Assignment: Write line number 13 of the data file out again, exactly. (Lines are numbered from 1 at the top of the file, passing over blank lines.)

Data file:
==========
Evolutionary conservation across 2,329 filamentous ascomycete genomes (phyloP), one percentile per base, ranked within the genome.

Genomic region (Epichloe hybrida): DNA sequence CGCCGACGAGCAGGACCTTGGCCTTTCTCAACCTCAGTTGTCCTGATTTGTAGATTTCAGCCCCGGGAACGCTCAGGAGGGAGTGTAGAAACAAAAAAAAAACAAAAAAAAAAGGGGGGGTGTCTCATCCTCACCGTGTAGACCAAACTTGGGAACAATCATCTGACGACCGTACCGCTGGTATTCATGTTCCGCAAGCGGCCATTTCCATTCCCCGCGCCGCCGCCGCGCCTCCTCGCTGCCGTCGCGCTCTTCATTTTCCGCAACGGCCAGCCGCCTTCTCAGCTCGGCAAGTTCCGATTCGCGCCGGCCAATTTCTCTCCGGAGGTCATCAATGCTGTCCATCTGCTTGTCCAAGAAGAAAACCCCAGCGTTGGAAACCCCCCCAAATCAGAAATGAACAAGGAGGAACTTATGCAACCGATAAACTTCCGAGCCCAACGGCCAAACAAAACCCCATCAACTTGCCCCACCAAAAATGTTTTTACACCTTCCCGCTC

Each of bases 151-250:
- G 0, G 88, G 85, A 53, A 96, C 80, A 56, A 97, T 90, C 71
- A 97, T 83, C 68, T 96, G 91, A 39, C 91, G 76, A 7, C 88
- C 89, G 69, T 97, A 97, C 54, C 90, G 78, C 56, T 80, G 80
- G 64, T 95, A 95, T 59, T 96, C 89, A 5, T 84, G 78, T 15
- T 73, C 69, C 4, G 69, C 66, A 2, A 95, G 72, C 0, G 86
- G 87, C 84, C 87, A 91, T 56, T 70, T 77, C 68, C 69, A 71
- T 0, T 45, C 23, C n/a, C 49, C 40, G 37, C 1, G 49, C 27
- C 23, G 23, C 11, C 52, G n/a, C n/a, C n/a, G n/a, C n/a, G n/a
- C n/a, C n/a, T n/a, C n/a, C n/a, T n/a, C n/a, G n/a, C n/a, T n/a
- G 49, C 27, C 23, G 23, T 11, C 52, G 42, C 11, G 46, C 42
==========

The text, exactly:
- G 49, C 27, C 23, G 23, T 11, C 52, G 42, C 11, G 46, C 42